Thursday, April 13, 2006

Nashville Crime Hits Five-Year Low

This article in the Nashville Tennessean this morning was made even more potent by the counterpoint on Memphis television of police officers expressed dismay over climbing crime here, especially the disturbing increase in murders.

It was also made interesting because in recent years, some politicians, notably Attorney General Bill Gibbons, has contended that crime statistics show that Memphis is safer than Nashville. It's been the kind of political rhetoric whose primary response is incredulity, but regardless, since these comparisons were being tossed around for their political impact, it would prove interesting to hear what he and others have to say now.

We know that crime is not a problem unique to our urban area. After all, Atlanta has consistently ranked higher than Memphis for years, and yet, its economic boom continues. However, what is disturbing here is the general resignation that all of us have that we will be victims of some kind of crime, most likely property-related, and there is nothing we can do about it.

Sometimes, you feel that crime is something that happens to other people, but the other day, we were talking about the crimes we'd experienced, and we quit counting when the number went above 20 for the three of us in the conversation. Yes, they were multiple car thefts (apparently, now our birthright as Memphis citizens), stolen purses, house break-ins and similar crimes, but the fact that we just accepted them as part of life in this community was telling and sad.

Here's betting that crime will rear its head as a potential political issue in this year's elections, especially for the county prosecutor.

From the Tennessean:

Crime in Nashville fell to a five-year low for the first three months of the year, paced by steep declines in the number of homicides and auto thefts, according to figures released yesterday by Metro police.

Robbery was the only major crime category to increase during the first quarter, rising 1.1% to a five-year high of 530.

Police Chief Ronal Serpas yesterday celebrated the decline after a year in which Nashville's murders soared more than 67% and all violent crime rose nearly 2%. Thus far, overall crime is down about 13% in 2006, police figures show.

"It is a good healthy sign showing that our community, our employees, and every part of this police department are continuing to work hard to help reduce reported crime," Serpas said.

Individual Metro police officers should get the credit for the drop in crime, said Jack Byrd, attorney for the International Brotherhood of Teamsters, the union that represents Metro police officers.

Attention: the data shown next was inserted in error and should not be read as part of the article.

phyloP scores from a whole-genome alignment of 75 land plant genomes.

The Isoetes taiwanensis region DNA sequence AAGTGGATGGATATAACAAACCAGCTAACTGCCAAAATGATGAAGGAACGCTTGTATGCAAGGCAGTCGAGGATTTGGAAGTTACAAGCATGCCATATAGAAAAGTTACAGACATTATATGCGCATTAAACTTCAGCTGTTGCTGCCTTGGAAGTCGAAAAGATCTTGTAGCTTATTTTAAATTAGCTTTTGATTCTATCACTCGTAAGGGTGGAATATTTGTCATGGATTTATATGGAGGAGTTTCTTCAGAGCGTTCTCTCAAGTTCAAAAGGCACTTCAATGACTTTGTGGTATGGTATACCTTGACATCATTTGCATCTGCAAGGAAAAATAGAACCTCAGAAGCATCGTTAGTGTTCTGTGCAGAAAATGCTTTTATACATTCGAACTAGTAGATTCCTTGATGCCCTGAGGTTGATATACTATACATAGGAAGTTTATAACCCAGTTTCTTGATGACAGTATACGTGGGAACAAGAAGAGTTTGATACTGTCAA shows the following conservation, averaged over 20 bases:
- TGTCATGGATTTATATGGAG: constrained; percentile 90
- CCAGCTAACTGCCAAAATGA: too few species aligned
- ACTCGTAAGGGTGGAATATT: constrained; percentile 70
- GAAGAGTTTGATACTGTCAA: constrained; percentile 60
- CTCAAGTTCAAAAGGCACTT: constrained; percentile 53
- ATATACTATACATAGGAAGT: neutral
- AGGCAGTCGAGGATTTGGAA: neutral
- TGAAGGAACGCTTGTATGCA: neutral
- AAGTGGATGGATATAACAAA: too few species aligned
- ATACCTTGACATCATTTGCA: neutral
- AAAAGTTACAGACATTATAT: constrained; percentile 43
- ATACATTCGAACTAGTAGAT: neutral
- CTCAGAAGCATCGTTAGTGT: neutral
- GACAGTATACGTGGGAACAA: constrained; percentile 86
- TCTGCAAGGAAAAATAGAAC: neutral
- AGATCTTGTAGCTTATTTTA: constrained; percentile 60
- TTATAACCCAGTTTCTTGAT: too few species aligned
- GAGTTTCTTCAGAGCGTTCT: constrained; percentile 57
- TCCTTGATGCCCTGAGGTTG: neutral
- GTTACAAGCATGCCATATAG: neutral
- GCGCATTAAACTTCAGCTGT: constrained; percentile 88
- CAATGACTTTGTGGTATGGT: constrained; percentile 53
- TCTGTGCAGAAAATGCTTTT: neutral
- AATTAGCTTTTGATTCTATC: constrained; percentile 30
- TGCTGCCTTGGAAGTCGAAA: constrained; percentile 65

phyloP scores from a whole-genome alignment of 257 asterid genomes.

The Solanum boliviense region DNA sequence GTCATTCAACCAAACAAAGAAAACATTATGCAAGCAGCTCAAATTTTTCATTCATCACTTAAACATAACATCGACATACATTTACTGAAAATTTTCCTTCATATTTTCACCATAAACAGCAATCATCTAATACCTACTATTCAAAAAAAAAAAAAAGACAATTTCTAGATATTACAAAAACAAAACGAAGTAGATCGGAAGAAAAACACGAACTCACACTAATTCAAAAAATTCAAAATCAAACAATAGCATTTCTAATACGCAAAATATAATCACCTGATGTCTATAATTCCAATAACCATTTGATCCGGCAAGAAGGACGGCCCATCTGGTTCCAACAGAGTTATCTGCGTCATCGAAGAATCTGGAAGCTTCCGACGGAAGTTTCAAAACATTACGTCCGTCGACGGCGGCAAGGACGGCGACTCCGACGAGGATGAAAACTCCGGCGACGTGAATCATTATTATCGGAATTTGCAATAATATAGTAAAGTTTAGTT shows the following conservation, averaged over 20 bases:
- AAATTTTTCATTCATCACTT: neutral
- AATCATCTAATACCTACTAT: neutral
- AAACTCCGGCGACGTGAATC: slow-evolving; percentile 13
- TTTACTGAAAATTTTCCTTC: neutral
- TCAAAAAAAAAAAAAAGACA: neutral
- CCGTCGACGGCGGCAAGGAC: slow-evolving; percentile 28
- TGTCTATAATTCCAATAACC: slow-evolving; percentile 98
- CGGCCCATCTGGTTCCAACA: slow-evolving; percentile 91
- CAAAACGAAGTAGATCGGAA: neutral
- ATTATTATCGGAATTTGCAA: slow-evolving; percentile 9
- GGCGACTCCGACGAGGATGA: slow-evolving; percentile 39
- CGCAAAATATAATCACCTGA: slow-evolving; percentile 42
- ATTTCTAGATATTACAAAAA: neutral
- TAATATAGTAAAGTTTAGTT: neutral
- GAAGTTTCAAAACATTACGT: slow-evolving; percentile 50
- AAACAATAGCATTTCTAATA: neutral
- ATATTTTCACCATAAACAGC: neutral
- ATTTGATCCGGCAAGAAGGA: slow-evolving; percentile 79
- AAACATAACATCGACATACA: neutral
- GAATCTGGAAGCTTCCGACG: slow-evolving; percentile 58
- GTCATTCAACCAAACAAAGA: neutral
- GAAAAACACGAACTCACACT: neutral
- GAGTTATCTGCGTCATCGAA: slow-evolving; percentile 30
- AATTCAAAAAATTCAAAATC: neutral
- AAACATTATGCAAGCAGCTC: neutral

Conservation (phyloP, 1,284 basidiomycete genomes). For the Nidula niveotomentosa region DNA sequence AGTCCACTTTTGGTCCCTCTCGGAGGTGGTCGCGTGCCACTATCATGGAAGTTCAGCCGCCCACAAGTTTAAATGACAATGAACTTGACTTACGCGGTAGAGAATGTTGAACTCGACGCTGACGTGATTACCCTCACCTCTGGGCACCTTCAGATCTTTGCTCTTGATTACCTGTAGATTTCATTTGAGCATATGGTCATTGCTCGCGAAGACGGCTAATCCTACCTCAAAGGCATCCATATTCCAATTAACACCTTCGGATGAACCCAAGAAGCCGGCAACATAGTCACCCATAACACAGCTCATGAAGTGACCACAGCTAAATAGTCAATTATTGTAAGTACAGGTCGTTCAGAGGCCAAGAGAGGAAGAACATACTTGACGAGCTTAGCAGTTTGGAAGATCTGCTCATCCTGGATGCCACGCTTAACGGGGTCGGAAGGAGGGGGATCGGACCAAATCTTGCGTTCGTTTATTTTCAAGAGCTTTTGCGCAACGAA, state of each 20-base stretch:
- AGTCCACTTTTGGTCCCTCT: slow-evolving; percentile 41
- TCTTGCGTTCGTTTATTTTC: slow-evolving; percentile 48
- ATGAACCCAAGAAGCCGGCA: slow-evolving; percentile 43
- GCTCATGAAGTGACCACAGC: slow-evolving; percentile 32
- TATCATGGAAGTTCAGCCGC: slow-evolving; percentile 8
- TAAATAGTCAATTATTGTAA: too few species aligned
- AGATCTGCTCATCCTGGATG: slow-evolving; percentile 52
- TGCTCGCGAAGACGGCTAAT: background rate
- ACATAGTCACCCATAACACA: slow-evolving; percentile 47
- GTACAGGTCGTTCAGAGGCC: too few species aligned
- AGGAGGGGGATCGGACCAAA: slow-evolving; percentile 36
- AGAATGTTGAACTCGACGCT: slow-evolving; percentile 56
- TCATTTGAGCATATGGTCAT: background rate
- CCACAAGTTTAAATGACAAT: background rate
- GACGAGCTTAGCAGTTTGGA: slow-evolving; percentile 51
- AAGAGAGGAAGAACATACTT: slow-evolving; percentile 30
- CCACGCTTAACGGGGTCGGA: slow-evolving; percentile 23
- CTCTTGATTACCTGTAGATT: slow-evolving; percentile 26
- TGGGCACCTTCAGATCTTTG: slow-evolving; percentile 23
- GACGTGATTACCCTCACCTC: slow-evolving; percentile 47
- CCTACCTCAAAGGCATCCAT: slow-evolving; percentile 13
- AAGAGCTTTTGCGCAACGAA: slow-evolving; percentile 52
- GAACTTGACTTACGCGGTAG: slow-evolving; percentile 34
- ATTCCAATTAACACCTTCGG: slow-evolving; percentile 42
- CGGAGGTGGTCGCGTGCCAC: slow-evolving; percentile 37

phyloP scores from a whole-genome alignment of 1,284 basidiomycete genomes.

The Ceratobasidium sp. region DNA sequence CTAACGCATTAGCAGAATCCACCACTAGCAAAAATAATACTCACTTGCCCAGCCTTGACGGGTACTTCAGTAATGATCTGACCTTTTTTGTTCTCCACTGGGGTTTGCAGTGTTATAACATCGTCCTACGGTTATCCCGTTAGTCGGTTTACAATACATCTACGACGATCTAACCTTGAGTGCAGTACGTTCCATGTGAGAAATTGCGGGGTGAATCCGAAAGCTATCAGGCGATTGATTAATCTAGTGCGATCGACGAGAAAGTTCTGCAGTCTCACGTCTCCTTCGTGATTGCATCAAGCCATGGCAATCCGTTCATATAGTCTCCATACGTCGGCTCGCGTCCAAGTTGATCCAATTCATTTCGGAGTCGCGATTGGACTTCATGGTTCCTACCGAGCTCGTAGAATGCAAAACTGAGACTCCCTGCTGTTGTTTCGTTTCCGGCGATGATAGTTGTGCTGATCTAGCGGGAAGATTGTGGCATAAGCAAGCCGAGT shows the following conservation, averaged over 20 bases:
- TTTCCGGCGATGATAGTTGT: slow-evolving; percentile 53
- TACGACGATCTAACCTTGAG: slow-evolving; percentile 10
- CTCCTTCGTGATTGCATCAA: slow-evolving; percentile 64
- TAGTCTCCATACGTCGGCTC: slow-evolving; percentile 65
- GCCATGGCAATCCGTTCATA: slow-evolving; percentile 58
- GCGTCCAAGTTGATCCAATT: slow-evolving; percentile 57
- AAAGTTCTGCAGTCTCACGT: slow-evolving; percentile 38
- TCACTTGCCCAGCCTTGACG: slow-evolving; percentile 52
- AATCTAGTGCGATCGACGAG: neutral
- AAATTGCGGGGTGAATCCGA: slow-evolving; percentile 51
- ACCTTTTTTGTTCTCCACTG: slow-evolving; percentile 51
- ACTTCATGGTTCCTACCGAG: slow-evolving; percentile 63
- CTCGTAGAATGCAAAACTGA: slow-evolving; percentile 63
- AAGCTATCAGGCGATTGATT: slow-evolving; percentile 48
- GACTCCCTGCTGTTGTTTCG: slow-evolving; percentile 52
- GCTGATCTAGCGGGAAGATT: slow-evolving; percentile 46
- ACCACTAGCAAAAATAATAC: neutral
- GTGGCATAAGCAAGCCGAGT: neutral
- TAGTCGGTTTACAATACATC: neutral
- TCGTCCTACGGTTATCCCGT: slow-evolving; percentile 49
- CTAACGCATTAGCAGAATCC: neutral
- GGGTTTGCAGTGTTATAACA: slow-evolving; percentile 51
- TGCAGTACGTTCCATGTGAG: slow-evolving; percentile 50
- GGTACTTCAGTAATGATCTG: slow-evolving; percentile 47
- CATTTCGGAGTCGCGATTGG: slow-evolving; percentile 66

"This shows that the police officers are doing a good job, considering the fact that they are undermanned, overworked, and working in adverse conditions," Byrd said.

The Teamsters, who recently won a contentious election to become the officers' union, have been critical of Serpas' policies, such as an initiative that dramatically increased the amount of time officers spend enforcing traffic laws.

Union officials have said the changes have resulted in lower morale and contributed to last year's increases in some major crime categories.

In recent weeks, the Davidson County Grand Jury also issued a report that criticized Serpas' public safety agenda, saying his policies place too much priority on traffic enforcement and not enough on combating illegal drugs and curtailing violent crime.

Serpas has said that much of Nashville's crime problem is driven by juvenile offenders and called for the involvement of parents, clergy and other sectors of the community to help keep youth on the right track.

The figures released yesterday offer hope that the rise in crime, which has led some to criticize the chief's methods, could be headed down.

But Serpas was quick to caution yesterday that crime in Nashville typically rises during the summer months.

"Last year and this year, and the year before, we continue to plan for that," Serpas said. "The important message to our community is we are aggressive and proactive in trying to solve problems in neighborhoods."

Police and juvenile probation officers have stepped up monitoring at the homes of juvenile offenders to ensure they are complying with court orders, Serpas said. Officers are averaging about 70 home checks per week, he said.

In 2005, at least 100 homicides occurred in Davidson County, up from 58 the year before. It was the third highest homicide total since Nashville and Davidson County became a consolidated Metro government in 1963.

It was also the sharpest year-over-year increase in killings last year among the 35 largest U.S. cities.

During the first three months of 2006, Nashville recorded 16 killings, down from 20 during the same time last year.

Earl Jordan, whose group Partners in the Struggle, organizes anti-violence rallies and other events, said he was most encouraged by the decline in killings.

"That's good that we're down four from last year," he said.

"The community is tired of a lot of the senseless homicides that are going on." •

1 comment:

Jay S. said...

Thats very interesting about Nashville.
Because here in Memphis we are always making National and international news
embarrassing ourselfs, from Joe Brown not meeting with the Iraq delagation and threating to call the bomb squad, to allowing the national media report that Logan Young was murdered. Only to then back track and then say he cut himself shaving or fell down some stairs with a salad, just makes memphis look worse and worse to the
rest of the country.